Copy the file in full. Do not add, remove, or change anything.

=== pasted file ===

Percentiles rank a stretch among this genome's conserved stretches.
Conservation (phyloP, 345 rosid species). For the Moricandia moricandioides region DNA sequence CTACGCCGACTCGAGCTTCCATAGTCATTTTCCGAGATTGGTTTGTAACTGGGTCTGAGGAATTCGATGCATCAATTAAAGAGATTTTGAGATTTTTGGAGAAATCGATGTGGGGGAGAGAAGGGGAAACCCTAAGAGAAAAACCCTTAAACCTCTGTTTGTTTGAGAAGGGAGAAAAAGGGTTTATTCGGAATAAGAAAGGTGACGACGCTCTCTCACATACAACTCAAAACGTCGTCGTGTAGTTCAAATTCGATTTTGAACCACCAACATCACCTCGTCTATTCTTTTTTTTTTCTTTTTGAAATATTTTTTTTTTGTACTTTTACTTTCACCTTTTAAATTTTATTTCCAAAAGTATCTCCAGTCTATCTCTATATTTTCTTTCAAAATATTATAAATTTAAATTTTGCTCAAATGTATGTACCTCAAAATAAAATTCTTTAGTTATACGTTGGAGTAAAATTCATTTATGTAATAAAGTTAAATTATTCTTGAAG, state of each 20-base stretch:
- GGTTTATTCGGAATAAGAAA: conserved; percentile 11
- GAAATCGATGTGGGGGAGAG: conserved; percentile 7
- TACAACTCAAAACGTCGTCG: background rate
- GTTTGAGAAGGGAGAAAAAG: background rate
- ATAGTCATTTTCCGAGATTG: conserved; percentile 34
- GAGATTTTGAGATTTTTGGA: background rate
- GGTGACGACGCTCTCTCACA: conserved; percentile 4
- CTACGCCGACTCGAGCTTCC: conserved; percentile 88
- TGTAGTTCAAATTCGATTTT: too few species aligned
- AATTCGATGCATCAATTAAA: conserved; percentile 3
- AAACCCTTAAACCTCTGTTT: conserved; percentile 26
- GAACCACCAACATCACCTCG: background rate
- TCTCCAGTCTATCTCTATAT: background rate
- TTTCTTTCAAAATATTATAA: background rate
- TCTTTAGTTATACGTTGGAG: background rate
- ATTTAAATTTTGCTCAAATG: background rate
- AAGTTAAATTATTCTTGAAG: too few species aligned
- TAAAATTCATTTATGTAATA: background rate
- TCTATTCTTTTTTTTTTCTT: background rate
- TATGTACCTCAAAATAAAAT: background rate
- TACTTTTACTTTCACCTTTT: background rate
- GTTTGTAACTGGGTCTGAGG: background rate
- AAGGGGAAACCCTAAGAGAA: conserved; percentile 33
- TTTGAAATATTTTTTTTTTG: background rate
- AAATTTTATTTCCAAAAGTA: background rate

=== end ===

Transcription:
Percentiles rank a stretch among this genome's conserved stretches.
Conservation (phyloP, 345 rosid species). For the Moricandia moricandioides region DNA sequence CTACGCCGACTCGAGCTTCCATAGTCATTTTCCGAGATTGGTTTGTAACTGGGTCTGAGGAATTCGATGCATCAATTAAAGAGATTTTGAGATTTTTGGAGAAATCGATGTGGGGGAGAGAAGGGGAAACCCTAAGAGAAAAACCCTTAAACCTCTGTTTGTTTGAGAAGGGAGAAAAAGGGTTTATTCGGAATAAGAAAGGTGACGACGCTCTCTCACATACAACTCAAAACGTCGTCGTGTAGTTCAAATTCGATTTTGAACCACCAACATCACCTCGTCTATTCTTTTTTTTTTCTTTTTGAAATATTTTTTTTTTGTACTTTTACTTTCACCTTTTAAATTTTATTTCCAAAAGTATCTCCAGTCTATCTCTATATTTTCTTTCAAAATATTATAAATTTAAATTTTGCTCAAATGTATGTACCTCAAAATAAAATTCTTTAGTTATACGTTGGAGTAAAATTCATTTATGTAATAAAGTTAAATTATTCTTGAAG, state of each 20-base stretch:
- GGTTTATTCGGAATAAGAAA: conserved; percentile 11
- GAAATCGATGTGGGGGAGAG: conserved; percentile 7
- TACAACTCAAAACGTCGTCG: background rate
- GTTTGAGAAGGGAGAAAAAG: background rate
- ATAGTCATTTTCCGAGATTG: conserved; percentile 34
- GAGATTTTGAGATTTTTGGA: background rate
- GGTGACGACGCTCTCTCACA: conserved; percentile 4
- CTACGCCGACTCGAGCTTCC: conserved; percentile 88
- TGTAGTTCAAATTCGATTTT: too few species aligned
- AATTCGATGCATCAATTAAA: conserved; percentile 3
- AAACCCTTAAACCTCTGTTT: conserved; percentile 26
- GAACCACCAACATCACCTCG: background rate
- TCTCCAGTCTATCTCTATAT: background rate
- TTTCTTTCAAAATATTATAA: background rate
- TCTTTAGTTATACGTTGGAG: background rate
- ATTTAAATTTTGCTCAAATG: background rate
- AAGTTAAATTATTCTTGAAG: too few species aligned
- TAAAATTCATTTATGTAATA: background rate
- TCTATTCTTTTTTTTTTCTT: background rate
- TATGTACCTCAAAATAAAAT: background rate
- TACTTTTACTTTCACCTTTT: background rate
- GTTTGTAACTGGGTCTGAGG: background rate
- AAGGGGAAACCCTAAGAGAA: conserved; percentile 33
- TTTGAAATATTTTTTTTTTG: background rate
- AAATTTTATTTCCAAAAGTA: background rate